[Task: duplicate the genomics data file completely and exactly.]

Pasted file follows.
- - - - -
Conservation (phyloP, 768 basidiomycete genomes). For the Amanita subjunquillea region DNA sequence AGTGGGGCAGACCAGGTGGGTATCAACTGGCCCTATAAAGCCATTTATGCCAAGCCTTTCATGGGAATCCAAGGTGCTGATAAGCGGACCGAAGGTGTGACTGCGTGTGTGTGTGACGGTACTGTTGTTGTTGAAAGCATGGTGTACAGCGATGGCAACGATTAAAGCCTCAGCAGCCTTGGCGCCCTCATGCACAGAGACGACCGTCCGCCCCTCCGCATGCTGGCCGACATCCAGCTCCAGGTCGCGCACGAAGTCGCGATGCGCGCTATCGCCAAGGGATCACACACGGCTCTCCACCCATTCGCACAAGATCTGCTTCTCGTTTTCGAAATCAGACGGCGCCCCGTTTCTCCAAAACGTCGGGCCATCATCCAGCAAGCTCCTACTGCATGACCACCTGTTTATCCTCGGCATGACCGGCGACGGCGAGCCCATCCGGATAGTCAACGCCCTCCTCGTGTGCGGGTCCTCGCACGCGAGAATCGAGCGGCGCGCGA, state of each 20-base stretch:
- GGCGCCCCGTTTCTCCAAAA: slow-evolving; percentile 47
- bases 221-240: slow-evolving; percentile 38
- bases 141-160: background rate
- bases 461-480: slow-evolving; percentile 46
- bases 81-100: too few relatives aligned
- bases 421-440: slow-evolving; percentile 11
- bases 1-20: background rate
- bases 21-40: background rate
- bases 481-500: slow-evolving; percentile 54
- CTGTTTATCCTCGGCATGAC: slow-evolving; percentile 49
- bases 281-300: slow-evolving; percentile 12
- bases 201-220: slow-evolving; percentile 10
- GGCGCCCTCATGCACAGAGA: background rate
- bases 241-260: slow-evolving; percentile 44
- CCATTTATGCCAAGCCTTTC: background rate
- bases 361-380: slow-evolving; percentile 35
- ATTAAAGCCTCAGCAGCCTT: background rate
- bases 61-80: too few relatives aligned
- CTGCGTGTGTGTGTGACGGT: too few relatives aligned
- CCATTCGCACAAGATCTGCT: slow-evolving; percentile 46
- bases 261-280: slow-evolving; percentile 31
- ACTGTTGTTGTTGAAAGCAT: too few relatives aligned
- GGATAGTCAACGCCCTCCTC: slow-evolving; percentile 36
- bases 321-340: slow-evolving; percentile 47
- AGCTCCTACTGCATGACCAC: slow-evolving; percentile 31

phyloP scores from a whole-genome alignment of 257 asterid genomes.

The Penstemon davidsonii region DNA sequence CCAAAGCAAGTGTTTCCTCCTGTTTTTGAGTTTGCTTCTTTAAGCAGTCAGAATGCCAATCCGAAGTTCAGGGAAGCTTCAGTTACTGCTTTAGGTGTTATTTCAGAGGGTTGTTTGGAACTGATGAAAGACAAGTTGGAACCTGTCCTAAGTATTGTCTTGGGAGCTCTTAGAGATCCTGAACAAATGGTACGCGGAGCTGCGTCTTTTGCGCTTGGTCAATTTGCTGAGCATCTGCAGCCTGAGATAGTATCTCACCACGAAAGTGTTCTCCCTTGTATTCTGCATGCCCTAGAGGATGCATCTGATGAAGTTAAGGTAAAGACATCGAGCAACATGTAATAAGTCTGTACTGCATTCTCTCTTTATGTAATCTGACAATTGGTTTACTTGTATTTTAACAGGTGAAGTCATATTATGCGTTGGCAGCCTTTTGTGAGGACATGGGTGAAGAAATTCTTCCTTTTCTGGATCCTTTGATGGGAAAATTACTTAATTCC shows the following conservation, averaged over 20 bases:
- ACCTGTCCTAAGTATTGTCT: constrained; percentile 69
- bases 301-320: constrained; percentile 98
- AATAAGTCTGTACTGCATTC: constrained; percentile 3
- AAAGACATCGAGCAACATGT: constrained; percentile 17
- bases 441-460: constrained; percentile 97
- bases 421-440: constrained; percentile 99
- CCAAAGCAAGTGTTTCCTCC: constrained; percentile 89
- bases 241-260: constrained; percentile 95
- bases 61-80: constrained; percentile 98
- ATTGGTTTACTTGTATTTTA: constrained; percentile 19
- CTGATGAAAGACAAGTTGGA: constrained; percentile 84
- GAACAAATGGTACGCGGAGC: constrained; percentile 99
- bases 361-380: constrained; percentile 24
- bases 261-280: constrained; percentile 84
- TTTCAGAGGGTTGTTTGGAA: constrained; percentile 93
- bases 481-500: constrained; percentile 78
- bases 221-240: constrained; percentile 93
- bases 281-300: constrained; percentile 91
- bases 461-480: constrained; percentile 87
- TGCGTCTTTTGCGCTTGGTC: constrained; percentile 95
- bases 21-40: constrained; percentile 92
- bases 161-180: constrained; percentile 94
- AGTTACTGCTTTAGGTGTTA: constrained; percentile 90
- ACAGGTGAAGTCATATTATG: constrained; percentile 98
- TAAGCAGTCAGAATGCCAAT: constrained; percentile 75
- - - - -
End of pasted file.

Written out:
Conservation (phyloP, 768 basidiomycete genomes). For the Amanita subjunquillea region DNA sequence AGTGGGGCAGACCAGGTGGGTATCAACTGGCCCTATAAAGCCATTTATGCCAAGCCTTTCATGGGAATCCAAGGTGCTGATAAGCGGACCGAAGGTGTGACTGCGTGTGTGTGTGACGGTACTGTTGTTGTTGAAAGCATGGTGTACAGCGATGGCAACGATTAAAGCCTCAGCAGCCTTGGCGCCCTCATGCACAGAGACGACCGTCCGCCCCTCCGCATGCTGGCCGACATCCAGCTCCAGGTCGCGCACGAAGTCGCGATGCGCGCTATCGCCAAGGGATCACACACGGCTCTCCACCCATTCGCACAAGATCTGCTTCTCGTTTTCGAAATCAGACGGCGCCCCGTTTCTCCAAAACGTCGGGCCATCATCCAGCAAGCTCCTACTGCATGACCACCTGTTTATCCTCGGCATGACCGGCGACGGCGAGCCCATCCGGATAGTCAACGCCCTCCTCGTGTGCGGGTCCTCGCACGCGAGAATCGAGCGGCGCGCGA, state of each 20-base stretch:
- GGCGCCCCGTTTCTCCAAAA: slow-evolving; percentile 47
- bases 221-240: slow-evolving; percentile 38
- bases 141-160: background rate
- bases 461-480: slow-evolving; percentile 46
- bases 81-100: too few relatives aligned
- bases 421-440: slow-evolving; percentile 11
- bases 1-20: background rate
- bases 21-40: background rate
- bases 481-500: slow-evolving; percentile 54
- CTGTTTATCCTCGGCATGAC: slow-evolving; percentile 49
- bases 281-300: slow-evolving; percentile 12
- bases 201-220: slow-evolving; percentile 10
- GGCGCCCTCATGCACAGAGA: background rate
- bases 241-260: slow-evolving; percentile 44
- CCATTTATGCCAAGCCTTTC: background rate
- bases 361-380: slow-evolving; percentile 35
- ATTAAAGCCTCAGCAGCCTT: background rate
- bases 61-80: too few relatives aligned
- CTGCGTGTGTGTGTGACGGT: too few relatives aligned
- CCATTCGCACAAGATCTGCT: slow-evolving; percentile 46
- bases 261-280: slow-evolving; percentile 31
- ACTGTTGTTGTTGAAAGCAT: too few relatives aligned
- GGATAGTCAACGCCCTCCTC: slow-evolving; percentile 36
- bases 321-340: slow-evolving; percentile 47
- AGCTCCTACTGCATGACCAC: slow-evolving; percentile 31

phyloP scores from a whole-genome alignment of 257 asterid genomes.

The Penstemon davidsonii region DNA sequence CCAAAGCAAGTGTTTCCTCCTGTTTTTGAGTTTGCTTCTTTAAGCAGTCAGAATGCCAATCCGAAGTTCAGGGAAGCTTCAGTTACTGCTTTAGGTGTTATTTCAGAGGGTTGTTTGGAACTGATGAAAGACAAGTTGGAACCTGTCCTAAGTATTGTCTTGGGAGCTCTTAGAGATCCTGAACAAATGGTACGCGGAGCTGCGTCTTTTGCGCTTGGTCAATTTGCTGAGCATCTGCAGCCTGAGATAGTATCTCACCACGAAAGTGTTCTCCCTTGTATTCTGCATGCCCTAGAGGATGCATCTGATGAAGTTAAGGTAAAGACATCGAGCAACATGTAATAAGTCTGTACTGCATTCTCTCTTTATGTAATCTGACAATTGGTTTACTTGTATTTTAACAGGTGAAGTCATATTATGCGTTGGCAGCCTTTTGTGAGGACATGGGTGAAGAAATTCTTCCTTTTCTGGATCCTTTGATGGGAAAATTACTTAATTCC shows the following conservation, averaged over 20 bases:
- ACCTGTCCTAAGTATTGTCT: constrained; percentile 69
- bases 301-320: constrained; percentile 98
- AATAAGTCTGTACTGCATTC: constrained; percentile 3
- AAAGACATCGAGCAACATGT: constrained; percentile 17
- bases 441-460: constrained; percentile 97
- bases 421-440: constrained; percentile 99
- CCAAAGCAAGTGTTTCCTCC: constrained; percentile 89
- bases 241-260: constrained; percentile 95
- bases 61-80: constrained; percentile 98
- ATTGGTTTACTTGTATTTTA: constrained; percentile 19
- CTGATGAAAGACAAGTTGGA: constrained; percentile 84
- GAACAAATGGTACGCGGAGC: constrained; percentile 99
- bases 361-380: constrained; percentile 24
- bases 261-280: constrained; percentile 84
- TTTCAGAGGGTTGTTTGGAA: constrained; percentile 93
- bases 481-500: constrained; percentile 78
- bases 221-240: constrained; percentile 93
- bases 281-300: constrained; percentile 91
- bases 461-480: constrained; percentile 87
- TGCGTCTTTTGCGCTTGGTC: constrained; percentile 95
- bases 21-40: constrained; percentile 92
- bases 161-180: constrained; percentile 94
- AGTTACTGCTTTAGGTGTTA: constrained; percentile 90
- ACAGGTGAAGTCATATTATG: constrained; percentile 98
- TAAGCAGTCAGAATGCCAAT: constrained; percentile 75